For LGBT Americans, this is even truer, as in four seemingly short years, our rights and privileges in terms of marriage, protection from discrimination, and general presence in society have skyrocketed. They are by no means where they need to be, (take a look at my call to action for the Jewish community in regards to the Hobby Lobby court case), in some states they appear to be regressing, but we are definitely on our way.
In the context of healthcare, it is vital to look back at the cultural landscape for LGBT Americans four years ago. In December of 2009, the Center for American Progress published a memo called “How to Close the LGBT Health Disparities Gap.” The memo excoriated the healthcare system of the time, citing frightening statistics about the ever widening gap between LGBT – most especially transgender – Americans and heterosexuals in terms of access to healthcare, and the quality of care provided, in addition to highlighting rampant discrimination against LGBT Americans by healthcare providers. The memo asserted strongly that LGBT Americans were on the whole markedly less healthy than their heterosexual counterparts, due in no small part to societal discrimination; put simply, intolerance was making us sick emotionally, mentally, and physically, because providers did not know how best to serve us, and most importantly, we are often too scared to ask.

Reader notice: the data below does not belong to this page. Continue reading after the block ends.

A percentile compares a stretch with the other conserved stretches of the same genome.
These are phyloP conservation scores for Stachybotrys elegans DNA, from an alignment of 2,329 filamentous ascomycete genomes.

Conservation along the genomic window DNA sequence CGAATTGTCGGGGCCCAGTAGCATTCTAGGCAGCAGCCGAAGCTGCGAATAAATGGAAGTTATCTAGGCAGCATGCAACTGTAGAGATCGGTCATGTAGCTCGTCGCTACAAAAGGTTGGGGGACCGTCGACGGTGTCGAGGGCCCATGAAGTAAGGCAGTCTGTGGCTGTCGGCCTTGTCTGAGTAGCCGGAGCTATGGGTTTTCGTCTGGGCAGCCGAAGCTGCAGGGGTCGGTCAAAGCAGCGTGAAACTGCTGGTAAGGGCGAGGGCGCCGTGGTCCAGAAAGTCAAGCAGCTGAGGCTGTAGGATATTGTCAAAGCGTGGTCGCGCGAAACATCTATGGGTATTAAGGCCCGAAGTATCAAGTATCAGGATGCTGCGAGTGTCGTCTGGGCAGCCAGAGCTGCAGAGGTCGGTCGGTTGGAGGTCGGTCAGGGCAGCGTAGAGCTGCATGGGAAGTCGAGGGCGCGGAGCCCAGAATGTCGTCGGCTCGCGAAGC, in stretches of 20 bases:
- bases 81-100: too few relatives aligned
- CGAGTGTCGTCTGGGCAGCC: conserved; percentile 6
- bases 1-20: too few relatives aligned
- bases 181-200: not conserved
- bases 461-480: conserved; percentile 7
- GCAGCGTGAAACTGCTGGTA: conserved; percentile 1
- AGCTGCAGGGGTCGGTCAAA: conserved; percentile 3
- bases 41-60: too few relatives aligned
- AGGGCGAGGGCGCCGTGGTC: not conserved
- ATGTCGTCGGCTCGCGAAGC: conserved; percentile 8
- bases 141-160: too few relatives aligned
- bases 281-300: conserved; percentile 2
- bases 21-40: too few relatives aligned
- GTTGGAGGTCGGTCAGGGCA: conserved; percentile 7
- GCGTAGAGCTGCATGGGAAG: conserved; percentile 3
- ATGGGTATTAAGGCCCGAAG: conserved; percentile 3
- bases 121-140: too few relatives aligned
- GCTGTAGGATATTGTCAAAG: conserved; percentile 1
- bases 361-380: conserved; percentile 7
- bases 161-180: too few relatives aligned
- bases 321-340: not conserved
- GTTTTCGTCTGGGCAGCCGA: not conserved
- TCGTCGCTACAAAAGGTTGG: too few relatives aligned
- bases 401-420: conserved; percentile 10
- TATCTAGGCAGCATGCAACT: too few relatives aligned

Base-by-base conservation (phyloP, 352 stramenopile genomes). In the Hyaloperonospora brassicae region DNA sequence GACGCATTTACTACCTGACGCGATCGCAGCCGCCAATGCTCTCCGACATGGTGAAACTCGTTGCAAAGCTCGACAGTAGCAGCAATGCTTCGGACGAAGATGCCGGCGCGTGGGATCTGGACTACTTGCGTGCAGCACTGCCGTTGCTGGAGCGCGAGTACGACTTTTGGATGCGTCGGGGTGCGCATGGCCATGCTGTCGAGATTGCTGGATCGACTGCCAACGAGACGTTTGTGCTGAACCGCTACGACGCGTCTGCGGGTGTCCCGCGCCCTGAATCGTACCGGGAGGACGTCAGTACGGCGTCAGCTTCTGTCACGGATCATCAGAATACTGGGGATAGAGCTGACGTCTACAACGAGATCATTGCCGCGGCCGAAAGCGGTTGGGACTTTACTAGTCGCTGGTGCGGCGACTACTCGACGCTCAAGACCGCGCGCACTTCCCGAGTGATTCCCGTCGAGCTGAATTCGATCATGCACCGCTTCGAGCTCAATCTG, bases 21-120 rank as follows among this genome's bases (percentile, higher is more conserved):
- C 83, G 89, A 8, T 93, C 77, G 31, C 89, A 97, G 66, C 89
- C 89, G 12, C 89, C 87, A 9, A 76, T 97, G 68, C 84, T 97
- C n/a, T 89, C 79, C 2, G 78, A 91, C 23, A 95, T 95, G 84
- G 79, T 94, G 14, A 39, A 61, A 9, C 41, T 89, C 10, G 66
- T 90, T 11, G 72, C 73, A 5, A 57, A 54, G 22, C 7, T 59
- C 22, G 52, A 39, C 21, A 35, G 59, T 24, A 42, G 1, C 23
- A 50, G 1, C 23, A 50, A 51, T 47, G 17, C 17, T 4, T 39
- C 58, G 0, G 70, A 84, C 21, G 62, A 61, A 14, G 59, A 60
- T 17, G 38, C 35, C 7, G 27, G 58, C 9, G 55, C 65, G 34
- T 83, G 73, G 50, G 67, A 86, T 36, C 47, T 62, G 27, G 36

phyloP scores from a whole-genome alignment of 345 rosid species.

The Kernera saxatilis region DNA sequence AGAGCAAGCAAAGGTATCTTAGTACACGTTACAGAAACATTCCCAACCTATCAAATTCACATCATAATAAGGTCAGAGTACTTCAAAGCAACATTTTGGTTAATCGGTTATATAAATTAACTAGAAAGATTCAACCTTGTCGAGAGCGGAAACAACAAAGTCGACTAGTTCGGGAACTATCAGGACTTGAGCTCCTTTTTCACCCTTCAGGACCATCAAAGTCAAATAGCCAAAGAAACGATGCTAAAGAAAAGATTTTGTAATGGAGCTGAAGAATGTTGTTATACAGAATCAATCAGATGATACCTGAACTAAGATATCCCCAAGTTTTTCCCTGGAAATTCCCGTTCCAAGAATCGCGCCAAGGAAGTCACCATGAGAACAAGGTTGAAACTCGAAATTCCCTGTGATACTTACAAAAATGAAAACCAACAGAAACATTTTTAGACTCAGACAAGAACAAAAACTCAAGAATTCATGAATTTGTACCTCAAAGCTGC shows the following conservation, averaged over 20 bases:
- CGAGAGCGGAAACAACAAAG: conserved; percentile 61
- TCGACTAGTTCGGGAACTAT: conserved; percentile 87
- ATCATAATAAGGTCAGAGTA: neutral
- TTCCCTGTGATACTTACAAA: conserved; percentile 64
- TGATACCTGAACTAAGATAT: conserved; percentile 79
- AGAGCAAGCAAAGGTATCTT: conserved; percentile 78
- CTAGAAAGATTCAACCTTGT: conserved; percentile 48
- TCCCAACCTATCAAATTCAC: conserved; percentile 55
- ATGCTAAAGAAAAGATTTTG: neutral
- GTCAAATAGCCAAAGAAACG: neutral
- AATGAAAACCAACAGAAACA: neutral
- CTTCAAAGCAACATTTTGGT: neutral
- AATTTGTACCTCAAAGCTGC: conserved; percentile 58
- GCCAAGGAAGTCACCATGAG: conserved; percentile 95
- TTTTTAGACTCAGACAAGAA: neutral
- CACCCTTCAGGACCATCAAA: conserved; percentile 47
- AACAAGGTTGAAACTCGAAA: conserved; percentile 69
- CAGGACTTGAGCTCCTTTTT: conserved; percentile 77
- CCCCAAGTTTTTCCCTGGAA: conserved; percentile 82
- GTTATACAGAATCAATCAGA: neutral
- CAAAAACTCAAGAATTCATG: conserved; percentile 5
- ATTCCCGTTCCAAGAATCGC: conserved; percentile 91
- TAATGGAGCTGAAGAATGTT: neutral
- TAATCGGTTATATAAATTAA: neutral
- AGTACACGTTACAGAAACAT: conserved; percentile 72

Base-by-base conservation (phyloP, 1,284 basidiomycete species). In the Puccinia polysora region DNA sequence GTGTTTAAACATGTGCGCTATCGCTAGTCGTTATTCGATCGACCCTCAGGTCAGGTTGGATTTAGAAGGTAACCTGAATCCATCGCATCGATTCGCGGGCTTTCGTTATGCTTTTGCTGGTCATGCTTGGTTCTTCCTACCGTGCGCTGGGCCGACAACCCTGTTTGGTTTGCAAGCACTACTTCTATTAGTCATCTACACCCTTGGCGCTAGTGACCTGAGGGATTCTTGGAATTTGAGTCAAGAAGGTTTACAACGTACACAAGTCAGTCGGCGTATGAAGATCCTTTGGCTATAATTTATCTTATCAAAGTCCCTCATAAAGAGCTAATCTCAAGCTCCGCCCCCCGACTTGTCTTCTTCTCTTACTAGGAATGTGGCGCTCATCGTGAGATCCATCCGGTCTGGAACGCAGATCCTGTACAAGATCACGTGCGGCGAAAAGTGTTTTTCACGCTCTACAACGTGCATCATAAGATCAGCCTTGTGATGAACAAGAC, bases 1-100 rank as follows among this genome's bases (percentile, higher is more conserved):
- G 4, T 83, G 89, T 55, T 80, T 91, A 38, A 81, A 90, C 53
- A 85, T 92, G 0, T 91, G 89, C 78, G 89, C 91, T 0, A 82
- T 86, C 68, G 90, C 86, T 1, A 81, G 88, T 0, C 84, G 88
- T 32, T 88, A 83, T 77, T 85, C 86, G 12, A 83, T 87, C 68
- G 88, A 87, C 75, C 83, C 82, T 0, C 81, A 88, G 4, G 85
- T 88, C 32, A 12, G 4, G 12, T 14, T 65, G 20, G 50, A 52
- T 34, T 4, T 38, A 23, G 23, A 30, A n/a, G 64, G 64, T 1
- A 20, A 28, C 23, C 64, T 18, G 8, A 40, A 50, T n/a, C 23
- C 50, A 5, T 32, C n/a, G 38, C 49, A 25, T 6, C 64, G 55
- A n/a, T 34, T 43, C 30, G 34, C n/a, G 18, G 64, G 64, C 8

So what’s changed since 2009, as a result of the ACA? First and foremost, the basic fact that the 40+ million people uninsured in this country will now have better access to better care is a huge boon. Specifically for the LGBT community, the ACA mandates that any policy offered through the Marketplace cannot discriminate based on sexual orientation or gender identity whatsoever. This is a huge step in erasing the stigma felt by so many LGBT Americans in regards to healthcare, and ensuring that they are suitably provided for. Additionally, the abolition of the pre-existing conditions condition in all health insurance policies also guarantees that LGBT Americans living with long-term diseases such as HIV/AIDS and many types of cancers are taken care of as well.
These are huge steps forward, representative of the general march towards real equality we’ve seen over the last four years. But there is so much more to be done.
While we are attaining unprecedented heights in terms of marriage equality nationwide, healthcare disparity, and the general societal discrimination that triggers it are still widespread. The CAP memo suggested that the US Department of Health and Human Services create an Office of LGBT Health in order to address this disparity; four years later, and no such office exists, and the education needed to help healthcare providers understand the specific needs of the LGBT community is still woefully absent.
Does the ACA help to negate the need for such an office? It certainly does, but it is by no means enough. Once more people realize that discrimination against LGBT people in all of its facets – school bullying, homophobic legislation, workplace bigotry – is making us sick, then we as a society can work towards putting a real stop to it.